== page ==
On July 30, ‘Tiempo’, the new movie by M. Night Shyamalan, hits theaters in Spain. This time the filmmaker takes us on vacation to a paradisiacal beach where time passes faster than normal and every half hour costs you an hour to live. The film, a mystery thriller with horror overtones, stars Gael García Bernal, Vicky Krieps, Abbey Lee, Eliza Scanlen, Rufus Sewell, Alex Wolff and Thomasin Mckenzie, and with the latter two we were able to speak on the occasion of its premiere.
After starring in ‘Hereditary’, Wolff found ‘Tiempo’ “a pretty amazing experience”, since the entire film was shot almost intensively for 10 weeks between a resort and a wonderful beach in the Dominican Republic, but he also admits that it was “emotionally draining.” The actor also told us about the next film he is going to direct after ‘The Cat and the Moon’ and what it was like to shoot with the director’s daughter, Ishana Shyamalan.
Wolff declares himself a fan of the director, which led him to want to work on ‘Time’ even before seeing the film. Taking into account that Shyamalan has directed titles as diverse as ‘The sixth sense’, ‘The young woman of the water’, ‘After Earth’ or ‘The visit’, We asked the actor what kind of Shyamalan is ‘Time’ and he assured us that he was unable to categorize it: “It is very rare and risky, I hope people get carried away without putting labels on it or putting it in a box.”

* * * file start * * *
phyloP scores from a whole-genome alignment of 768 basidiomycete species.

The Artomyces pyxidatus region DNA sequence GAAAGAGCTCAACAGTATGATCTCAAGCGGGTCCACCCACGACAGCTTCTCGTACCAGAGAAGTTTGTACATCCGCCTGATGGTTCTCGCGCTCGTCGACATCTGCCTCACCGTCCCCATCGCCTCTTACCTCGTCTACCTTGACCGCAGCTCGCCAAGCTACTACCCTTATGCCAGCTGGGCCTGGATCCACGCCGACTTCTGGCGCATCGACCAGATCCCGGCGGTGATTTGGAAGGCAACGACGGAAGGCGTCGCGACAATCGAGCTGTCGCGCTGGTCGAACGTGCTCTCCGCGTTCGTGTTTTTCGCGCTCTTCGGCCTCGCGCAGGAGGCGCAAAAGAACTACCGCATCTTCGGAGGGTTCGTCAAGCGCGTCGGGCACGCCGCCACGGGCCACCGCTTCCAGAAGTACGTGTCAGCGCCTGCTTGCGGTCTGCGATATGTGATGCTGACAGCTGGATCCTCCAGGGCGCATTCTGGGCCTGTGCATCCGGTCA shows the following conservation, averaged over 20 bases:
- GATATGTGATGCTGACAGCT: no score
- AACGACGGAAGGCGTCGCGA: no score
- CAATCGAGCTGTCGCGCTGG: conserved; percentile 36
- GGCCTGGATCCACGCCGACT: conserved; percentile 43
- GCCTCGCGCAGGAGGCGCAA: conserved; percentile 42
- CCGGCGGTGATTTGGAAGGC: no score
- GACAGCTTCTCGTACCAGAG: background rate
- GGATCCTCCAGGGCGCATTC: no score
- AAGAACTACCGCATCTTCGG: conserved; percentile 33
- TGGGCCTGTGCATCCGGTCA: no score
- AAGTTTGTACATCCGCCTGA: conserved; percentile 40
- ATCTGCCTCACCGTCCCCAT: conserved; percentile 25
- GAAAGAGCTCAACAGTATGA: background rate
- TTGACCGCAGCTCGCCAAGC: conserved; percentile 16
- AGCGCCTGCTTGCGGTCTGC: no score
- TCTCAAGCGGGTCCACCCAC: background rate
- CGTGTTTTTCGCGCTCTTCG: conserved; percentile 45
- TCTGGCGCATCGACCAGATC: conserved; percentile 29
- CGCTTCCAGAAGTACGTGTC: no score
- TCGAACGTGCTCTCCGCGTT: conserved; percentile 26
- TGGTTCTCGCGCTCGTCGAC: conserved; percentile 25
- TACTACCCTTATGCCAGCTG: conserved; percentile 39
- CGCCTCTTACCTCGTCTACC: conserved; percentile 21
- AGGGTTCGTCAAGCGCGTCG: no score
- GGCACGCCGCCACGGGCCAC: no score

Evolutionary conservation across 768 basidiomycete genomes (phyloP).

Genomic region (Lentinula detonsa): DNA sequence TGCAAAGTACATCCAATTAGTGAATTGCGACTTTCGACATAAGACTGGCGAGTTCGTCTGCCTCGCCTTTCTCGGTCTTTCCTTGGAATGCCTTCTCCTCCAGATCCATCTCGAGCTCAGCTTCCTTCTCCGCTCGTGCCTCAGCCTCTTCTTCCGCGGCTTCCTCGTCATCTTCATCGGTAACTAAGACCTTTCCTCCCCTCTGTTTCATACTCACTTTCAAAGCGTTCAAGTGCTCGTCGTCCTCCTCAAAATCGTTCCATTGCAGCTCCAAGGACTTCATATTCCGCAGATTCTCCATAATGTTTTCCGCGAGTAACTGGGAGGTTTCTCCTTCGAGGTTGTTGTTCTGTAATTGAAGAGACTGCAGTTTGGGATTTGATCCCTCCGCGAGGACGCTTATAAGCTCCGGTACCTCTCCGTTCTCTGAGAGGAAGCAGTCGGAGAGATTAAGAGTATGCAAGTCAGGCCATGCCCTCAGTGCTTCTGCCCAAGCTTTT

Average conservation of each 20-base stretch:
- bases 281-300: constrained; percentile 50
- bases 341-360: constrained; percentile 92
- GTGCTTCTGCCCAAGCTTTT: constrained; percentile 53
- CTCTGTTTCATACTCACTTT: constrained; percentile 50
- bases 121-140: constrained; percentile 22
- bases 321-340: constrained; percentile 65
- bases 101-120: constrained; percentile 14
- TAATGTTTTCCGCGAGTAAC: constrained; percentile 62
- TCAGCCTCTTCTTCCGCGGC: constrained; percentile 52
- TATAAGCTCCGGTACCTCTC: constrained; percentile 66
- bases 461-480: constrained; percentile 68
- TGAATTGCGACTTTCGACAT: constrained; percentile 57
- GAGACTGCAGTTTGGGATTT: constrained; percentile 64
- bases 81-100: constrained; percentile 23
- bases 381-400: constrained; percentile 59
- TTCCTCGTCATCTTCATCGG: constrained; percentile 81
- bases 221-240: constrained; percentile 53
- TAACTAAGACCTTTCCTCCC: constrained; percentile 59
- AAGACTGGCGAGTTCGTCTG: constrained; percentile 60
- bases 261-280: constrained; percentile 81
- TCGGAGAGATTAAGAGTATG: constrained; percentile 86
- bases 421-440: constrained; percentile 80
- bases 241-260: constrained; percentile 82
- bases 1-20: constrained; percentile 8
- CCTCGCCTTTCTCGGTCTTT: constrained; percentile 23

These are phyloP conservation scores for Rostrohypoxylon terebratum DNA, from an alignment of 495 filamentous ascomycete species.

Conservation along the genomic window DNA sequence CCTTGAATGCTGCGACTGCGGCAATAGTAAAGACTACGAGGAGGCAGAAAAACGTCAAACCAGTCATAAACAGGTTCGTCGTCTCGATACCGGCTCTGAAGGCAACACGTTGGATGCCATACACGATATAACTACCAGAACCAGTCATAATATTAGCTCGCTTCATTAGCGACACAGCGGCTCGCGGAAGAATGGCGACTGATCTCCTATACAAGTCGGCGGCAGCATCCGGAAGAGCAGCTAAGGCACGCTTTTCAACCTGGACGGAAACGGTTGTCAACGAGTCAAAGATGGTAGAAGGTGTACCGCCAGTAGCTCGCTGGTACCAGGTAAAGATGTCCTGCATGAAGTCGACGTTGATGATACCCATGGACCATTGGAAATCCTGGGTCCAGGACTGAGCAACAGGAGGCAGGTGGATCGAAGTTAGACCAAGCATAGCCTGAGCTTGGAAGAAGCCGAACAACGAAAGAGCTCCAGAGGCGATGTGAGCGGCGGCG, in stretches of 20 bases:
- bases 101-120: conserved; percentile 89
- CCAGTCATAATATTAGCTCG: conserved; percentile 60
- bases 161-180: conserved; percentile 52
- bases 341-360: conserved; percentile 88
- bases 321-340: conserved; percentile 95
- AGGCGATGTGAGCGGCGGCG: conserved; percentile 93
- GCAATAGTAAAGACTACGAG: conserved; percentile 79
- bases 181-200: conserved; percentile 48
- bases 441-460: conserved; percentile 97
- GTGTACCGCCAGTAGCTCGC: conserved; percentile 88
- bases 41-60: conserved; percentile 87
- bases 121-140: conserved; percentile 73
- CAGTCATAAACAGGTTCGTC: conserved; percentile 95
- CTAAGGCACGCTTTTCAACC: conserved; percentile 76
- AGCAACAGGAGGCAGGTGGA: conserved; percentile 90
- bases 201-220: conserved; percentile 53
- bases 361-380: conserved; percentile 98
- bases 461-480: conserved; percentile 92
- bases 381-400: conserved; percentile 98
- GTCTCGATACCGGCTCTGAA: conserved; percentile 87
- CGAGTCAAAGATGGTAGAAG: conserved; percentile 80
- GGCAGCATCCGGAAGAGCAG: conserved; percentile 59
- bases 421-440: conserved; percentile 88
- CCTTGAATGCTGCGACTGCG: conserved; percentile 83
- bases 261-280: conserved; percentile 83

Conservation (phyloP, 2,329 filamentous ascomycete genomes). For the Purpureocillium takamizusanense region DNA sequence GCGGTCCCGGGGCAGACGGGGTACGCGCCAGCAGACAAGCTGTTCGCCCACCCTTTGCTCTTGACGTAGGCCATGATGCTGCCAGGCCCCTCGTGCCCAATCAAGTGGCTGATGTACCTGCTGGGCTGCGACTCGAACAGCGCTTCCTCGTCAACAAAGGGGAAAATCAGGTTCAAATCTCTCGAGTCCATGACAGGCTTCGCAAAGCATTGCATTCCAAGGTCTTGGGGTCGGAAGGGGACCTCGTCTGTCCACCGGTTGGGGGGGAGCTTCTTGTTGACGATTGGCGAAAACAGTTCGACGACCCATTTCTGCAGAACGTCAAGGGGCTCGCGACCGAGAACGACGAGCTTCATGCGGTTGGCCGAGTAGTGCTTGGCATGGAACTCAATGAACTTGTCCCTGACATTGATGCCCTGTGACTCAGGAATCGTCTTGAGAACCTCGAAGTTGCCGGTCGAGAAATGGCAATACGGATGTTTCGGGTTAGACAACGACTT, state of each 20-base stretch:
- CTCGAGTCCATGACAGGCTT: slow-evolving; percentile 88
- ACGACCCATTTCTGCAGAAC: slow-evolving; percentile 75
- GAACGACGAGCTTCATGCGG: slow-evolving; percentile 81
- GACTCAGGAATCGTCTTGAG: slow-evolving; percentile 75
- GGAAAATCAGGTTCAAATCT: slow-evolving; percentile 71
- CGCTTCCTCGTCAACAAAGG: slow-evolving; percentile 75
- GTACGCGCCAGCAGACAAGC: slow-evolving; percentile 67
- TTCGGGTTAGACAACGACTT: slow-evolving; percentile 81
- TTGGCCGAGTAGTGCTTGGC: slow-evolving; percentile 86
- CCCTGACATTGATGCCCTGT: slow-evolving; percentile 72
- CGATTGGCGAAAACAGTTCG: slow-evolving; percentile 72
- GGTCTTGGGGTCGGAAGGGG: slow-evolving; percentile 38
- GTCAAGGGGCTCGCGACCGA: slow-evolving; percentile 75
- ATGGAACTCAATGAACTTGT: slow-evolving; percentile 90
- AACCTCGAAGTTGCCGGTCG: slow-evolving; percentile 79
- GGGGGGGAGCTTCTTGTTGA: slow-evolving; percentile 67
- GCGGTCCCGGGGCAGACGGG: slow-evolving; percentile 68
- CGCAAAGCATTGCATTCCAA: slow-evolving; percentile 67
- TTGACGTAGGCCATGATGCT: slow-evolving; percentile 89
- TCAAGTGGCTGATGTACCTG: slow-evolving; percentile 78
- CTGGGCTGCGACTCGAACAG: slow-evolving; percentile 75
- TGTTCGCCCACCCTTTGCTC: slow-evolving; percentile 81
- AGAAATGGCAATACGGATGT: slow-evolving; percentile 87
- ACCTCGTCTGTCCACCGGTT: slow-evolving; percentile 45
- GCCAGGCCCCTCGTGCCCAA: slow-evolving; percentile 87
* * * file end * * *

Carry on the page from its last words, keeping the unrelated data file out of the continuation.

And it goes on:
Live the present
At just 20 years old, Thomasin McKenzie is a rising star and although she began her career in 2012 in the New Zealand film ‘Existence’, you probably know more for being the Jewish girl that Scarlett Johansson hid from the Nazis in ‘Jojo Rabbit’. He has also participated in ‘The King’ with Timothée Chalamet and in ‘The true story of Kelly’s band’, in addition to having pending premieres ‘Last Night in Soho’ and ‘The Power of the Dog’ by Jane Campion. We spoke to McKenzie during the promotion of ‘Time’ who explained to us how he prepared for such a complex role in which he begins playing a girl in the body of a 16-year-old girl and grows at a speed of spasm until reaching maturity of adulthood in just a few hours.
In ‘Time’ the main life lesson seems to be that you have to live in the moment and appreciate the present because in the blink of an eye, when you least expect it, everything will be behind you. “It’s a great reminder to be in the present,” notes McKenzie, “to enjoy where I am in my life and not worry about what’s to come or what could go wrong.”
“Time” opens in theaters on July 30.